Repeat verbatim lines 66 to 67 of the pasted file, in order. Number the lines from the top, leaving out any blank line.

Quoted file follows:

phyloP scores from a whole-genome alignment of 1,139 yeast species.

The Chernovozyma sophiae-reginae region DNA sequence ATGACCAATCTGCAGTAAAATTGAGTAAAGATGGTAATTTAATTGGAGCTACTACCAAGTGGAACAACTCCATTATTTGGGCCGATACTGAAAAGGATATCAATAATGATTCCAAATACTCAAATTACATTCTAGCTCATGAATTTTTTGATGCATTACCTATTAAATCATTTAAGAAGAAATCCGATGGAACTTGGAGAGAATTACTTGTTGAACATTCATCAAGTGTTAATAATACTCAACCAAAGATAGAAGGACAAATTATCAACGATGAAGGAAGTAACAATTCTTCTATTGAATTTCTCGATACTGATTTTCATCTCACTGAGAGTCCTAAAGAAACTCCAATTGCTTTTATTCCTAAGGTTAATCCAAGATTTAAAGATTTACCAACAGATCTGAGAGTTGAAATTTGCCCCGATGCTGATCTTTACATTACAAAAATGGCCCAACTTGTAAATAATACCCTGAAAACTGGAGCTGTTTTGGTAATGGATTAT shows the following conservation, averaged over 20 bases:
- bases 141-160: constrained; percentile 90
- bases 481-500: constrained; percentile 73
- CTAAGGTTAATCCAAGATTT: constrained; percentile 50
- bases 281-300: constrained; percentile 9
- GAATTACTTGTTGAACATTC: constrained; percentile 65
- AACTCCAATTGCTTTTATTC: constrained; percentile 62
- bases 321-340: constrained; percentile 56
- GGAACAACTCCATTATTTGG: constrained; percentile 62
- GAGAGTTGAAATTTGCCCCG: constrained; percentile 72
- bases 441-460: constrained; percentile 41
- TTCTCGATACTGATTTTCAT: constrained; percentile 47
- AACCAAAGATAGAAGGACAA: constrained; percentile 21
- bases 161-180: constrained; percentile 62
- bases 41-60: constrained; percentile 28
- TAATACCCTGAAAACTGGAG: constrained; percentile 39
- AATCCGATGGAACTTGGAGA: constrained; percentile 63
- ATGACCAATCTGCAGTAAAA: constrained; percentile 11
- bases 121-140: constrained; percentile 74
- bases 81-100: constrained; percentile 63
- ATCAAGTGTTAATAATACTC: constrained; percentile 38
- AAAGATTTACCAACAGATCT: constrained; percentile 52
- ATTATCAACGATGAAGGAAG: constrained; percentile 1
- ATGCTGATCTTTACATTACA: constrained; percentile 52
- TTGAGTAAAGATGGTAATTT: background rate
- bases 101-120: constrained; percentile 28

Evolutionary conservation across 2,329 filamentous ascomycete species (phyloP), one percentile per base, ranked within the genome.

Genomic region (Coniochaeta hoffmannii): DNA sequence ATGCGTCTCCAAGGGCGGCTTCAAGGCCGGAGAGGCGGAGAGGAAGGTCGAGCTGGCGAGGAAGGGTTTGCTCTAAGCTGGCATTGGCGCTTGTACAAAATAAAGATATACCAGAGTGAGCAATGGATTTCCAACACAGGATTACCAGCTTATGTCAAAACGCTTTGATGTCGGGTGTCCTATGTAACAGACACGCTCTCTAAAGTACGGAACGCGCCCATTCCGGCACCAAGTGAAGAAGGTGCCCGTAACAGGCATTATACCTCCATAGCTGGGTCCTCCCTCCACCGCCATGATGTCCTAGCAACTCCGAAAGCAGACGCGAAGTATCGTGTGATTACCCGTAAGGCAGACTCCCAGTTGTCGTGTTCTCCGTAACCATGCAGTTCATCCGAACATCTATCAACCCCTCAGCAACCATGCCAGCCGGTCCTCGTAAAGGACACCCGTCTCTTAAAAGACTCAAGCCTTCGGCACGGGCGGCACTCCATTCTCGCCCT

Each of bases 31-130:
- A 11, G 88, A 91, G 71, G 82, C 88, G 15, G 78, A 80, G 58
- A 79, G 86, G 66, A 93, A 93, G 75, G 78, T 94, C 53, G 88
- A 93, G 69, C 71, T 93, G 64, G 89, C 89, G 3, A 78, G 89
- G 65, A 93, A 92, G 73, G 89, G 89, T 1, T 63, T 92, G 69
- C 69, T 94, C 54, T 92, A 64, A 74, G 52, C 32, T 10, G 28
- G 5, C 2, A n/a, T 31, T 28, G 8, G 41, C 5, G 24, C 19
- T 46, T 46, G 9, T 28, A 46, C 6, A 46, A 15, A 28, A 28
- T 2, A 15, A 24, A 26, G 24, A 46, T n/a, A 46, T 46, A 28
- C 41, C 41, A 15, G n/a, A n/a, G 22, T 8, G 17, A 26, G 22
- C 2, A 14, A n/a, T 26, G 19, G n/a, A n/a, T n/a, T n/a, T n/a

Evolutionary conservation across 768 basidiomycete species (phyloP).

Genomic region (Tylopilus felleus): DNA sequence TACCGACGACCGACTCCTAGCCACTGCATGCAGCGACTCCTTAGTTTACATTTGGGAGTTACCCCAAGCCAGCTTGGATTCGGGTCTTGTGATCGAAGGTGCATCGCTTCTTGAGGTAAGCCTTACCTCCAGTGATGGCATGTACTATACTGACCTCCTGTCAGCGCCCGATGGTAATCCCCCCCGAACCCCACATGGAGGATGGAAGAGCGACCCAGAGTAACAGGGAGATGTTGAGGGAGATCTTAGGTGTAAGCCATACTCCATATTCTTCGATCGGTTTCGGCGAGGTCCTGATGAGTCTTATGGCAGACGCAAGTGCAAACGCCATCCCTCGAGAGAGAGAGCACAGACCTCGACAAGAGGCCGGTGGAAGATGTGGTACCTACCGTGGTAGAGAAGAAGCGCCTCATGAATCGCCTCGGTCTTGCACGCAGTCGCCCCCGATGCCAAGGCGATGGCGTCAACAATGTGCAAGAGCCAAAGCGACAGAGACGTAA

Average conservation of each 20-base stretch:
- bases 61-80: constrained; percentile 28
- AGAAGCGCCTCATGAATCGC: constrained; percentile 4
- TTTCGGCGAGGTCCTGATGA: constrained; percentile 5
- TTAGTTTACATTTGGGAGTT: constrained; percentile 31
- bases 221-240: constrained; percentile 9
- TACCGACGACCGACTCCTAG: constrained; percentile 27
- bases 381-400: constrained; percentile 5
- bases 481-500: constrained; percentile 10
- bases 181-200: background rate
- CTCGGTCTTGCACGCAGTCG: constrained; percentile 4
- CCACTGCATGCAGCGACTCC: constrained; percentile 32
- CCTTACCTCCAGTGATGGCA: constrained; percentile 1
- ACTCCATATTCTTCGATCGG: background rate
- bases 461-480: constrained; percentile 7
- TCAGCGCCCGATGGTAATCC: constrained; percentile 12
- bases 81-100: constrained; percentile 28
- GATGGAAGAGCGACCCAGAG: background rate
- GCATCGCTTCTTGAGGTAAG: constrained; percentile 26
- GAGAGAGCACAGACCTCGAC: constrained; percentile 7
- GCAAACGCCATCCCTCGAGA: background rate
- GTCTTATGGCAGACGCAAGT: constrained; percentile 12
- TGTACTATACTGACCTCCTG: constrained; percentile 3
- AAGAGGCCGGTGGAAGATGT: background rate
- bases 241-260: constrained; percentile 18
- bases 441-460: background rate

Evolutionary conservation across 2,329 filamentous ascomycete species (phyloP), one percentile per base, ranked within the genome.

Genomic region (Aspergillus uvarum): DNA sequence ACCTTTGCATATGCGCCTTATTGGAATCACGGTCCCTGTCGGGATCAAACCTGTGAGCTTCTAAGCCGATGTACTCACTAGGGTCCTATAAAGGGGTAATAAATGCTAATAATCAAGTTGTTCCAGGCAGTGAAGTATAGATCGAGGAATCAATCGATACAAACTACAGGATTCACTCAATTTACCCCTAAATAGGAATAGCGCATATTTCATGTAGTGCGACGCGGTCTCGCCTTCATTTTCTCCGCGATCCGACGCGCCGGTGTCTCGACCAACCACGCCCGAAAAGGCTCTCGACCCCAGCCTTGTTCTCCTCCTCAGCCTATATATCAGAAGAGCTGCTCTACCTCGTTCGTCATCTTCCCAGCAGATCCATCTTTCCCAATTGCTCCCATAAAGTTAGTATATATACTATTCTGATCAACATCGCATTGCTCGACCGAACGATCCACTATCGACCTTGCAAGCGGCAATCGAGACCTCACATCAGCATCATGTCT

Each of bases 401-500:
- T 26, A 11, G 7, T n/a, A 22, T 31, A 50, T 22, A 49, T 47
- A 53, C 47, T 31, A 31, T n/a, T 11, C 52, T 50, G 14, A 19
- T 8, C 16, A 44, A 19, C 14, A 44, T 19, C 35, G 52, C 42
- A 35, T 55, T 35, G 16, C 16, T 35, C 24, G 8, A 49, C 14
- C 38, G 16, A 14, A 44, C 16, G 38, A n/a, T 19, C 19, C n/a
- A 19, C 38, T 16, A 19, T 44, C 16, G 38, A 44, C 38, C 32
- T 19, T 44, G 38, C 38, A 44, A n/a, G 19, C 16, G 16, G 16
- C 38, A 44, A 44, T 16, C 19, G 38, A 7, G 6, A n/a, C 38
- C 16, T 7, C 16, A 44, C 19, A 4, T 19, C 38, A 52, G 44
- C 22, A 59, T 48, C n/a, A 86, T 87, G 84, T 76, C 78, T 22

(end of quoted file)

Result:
- AAGAGGCCGGTGGAAGATGT: background rate
- bases 241-260: constrained; percentile 18